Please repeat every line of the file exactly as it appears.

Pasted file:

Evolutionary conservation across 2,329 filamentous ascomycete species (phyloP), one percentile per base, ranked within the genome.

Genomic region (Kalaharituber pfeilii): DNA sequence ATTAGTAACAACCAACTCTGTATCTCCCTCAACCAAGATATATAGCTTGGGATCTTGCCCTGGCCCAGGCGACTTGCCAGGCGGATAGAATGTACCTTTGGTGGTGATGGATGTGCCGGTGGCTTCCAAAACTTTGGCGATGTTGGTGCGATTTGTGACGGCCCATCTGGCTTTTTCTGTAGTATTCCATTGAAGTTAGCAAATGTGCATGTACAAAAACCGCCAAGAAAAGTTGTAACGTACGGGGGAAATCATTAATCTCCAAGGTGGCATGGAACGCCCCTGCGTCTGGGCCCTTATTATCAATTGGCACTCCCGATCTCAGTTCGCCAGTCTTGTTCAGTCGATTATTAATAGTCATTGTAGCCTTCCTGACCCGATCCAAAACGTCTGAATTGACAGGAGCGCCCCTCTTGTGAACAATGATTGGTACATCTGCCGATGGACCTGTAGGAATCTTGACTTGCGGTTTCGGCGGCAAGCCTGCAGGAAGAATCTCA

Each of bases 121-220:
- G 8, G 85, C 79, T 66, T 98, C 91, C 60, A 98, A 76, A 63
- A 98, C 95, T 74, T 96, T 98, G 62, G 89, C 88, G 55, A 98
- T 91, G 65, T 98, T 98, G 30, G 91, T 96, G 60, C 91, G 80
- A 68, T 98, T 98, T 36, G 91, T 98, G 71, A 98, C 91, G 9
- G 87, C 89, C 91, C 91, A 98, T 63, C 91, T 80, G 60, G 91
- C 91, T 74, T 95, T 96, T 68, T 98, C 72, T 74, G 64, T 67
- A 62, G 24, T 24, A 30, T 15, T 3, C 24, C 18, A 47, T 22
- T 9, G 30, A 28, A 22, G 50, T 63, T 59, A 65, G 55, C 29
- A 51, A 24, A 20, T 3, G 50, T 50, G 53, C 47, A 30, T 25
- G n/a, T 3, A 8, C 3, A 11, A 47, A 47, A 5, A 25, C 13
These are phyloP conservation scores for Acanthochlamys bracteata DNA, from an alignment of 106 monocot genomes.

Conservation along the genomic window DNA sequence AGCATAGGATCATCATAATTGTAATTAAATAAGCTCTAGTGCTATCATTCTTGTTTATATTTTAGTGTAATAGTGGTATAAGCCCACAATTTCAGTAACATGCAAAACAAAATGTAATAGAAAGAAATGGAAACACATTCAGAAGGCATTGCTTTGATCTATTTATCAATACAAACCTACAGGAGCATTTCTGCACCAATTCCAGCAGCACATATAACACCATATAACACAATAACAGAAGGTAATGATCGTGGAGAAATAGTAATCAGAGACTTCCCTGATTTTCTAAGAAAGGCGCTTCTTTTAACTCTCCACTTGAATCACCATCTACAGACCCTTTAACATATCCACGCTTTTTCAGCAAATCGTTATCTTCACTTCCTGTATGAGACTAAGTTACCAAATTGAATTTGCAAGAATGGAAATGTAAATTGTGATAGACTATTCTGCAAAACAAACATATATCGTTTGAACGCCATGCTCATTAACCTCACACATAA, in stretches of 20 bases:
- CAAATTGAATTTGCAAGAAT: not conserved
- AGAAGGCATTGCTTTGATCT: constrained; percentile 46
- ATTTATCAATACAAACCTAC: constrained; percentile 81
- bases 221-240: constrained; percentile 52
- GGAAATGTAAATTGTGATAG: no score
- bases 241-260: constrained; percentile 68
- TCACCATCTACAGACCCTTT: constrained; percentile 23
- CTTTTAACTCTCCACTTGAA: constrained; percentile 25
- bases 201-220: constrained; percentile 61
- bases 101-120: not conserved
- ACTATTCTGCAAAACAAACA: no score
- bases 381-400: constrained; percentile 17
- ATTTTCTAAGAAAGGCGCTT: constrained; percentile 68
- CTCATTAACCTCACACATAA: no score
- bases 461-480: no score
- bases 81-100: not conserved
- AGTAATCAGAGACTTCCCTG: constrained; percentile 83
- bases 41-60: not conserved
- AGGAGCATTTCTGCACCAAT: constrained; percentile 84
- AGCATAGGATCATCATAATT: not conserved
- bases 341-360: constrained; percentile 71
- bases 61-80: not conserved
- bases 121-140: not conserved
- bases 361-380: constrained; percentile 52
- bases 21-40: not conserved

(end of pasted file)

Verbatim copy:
Evolutionary conservation across 2,329 filamentous ascomycete species (phyloP), one percentile per base, ranked within the genome.

Genomic region (Kalaharituber pfeilii): DNA sequence ATTAGTAACAACCAACTCTGTATCTCCCTCAACCAAGATATATAGCTTGGGATCTTGCCCTGGCCCAGGCGACTTGCCAGGCGGATAGAATGTACCTTTGGTGGTGATGGATGTGCCGGTGGCTTCCAAAACTTTGGCGATGTTGGTGCGATTTGTGACGGCCCATCTGGCTTTTTCTGTAGTATTCCATTGAAGTTAGCAAATGTGCATGTACAAAAACCGCCAAGAAAAGTTGTAACGTACGGGGGAAATCATTAATCTCCAAGGTGGCATGGAACGCCCCTGCGTCTGGGCCCTTATTATCAATTGGCACTCCCGATCTCAGTTCGCCAGTCTTGTTCAGTCGATTATTAATAGTCATTGTAGCCTTCCTGACCCGATCCAAAACGTCTGAATTGACAGGAGCGCCCCTCTTGTGAACAATGATTGGTACATCTGCCGATGGACCTGTAGGAATCTTGACTTGCGGTTTCGGCGGCAAGCCTGCAGGAAGAATCTCA

Each of bases 121-220:
- G 8, G 85, C 79, T 66, T 98, C 91, C 60, A 98, A 76, A 63
- A 98, C 95, T 74, T 96, T 98, G 62, G 89, C 88, G 55, A 98
- T 91, G 65, T 98, T 98, G 30, G 91, T 96, G 60, C 91, G 80
- A 68, T 98, T 98, T 36, G 91, T 98, G 71, A 98, C 91, G 9
- G 87, C 89, C 91, C 91, A 98, T 63, C 91, T 80, G 60, G 91
- C 91, T 74, T 95, T 96, T 68, T 98, C 72, T 74, G 64, T 67
- A 62, G 24, T 24, A 30, T 15, T 3, C 24, C 18, A 47, T 22
- T 9, G 30, A 28, A 22, G 50, T 63, T 59, A 65, G 55, C 29
- A 51, A 24, A 20, T 3, G 50, T 50, G 53, C 47, A 30, T 25
- G n/a, T 3, A 8, C 3, A 11, A 47, A 47, A 5, A 25, C 13
These are phyloP conservation scores for Acanthochlamys bracteata DNA, from an alignment of 106 monocot genomes.

Conservation along the genomic window DNA sequence AGCATAGGATCATCATAATTGTAATTAAATAAGCTCTAGTGCTATCATTCTTGTTTATATTTTAGTGTAATAGTGGTATAAGCCCACAATTTCAGTAACATGCAAAACAAAATGTAATAGAAAGAAATGGAAACACATTCAGAAGGCATTGCTTTGATCTATTTATCAATACAAACCTACAGGAGCATTTCTGCACCAATTCCAGCAGCACATATAACACCATATAACACAATAACAGAAGGTAATGATCGTGGAGAAATAGTAATCAGAGACTTCCCTGATTTTCTAAGAAAGGCGCTTCTTTTAACTCTCCACTTGAATCACCATCTACAGACCCTTTAACATATCCACGCTTTTTCAGCAAATCGTTATCTTCACTTCCTGTATGAGACTAAGTTACCAAATTGAATTTGCAAGAATGGAAATGTAAATTGTGATAGACTATTCTGCAAAACAAACATATATCGTTTGAACGCCATGCTCATTAACCTCACACATAA, in stretches of 20 bases:
- CAAATTGAATTTGCAAGAAT: not conserved
- AGAAGGCATTGCTTTGATCT: constrained; percentile 46
- ATTTATCAATACAAACCTAC: constrained; percentile 81
- bases 221-240: constrained; percentile 52
- GGAAATGTAAATTGTGATAG: no score
- bases 241-260: constrained; percentile 68
- TCACCATCTACAGACCCTTT: constrained; percentile 23
- CTTTTAACTCTCCACTTGAA: constrained; percentile 25
- bases 201-220: constrained; percentile 61
- bases 101-120: not conserved
- ACTATTCTGCAAAACAAACA: no score
- bases 381-400: constrained; percentile 17
- ATTTTCTAAGAAAGGCGCTT: constrained; percentile 68
- CTCATTAACCTCACACATAA: no score
- bases 461-480: no score
- bases 81-100: not conserved
- AGTAATCAGAGACTTCCCTG: constrained; percentile 83
- bases 41-60: not conserved
- AGGAGCATTTCTGCACCAAT: constrained; percentile 84
- AGCATAGGATCATCATAATT: not conserved
- bases 341-360: constrained; percentile 71
- bases 61-80: not conserved
- bases 121-140: not conserved
- bases 361-380: constrained; percentile 52
- bases 21-40: not conserved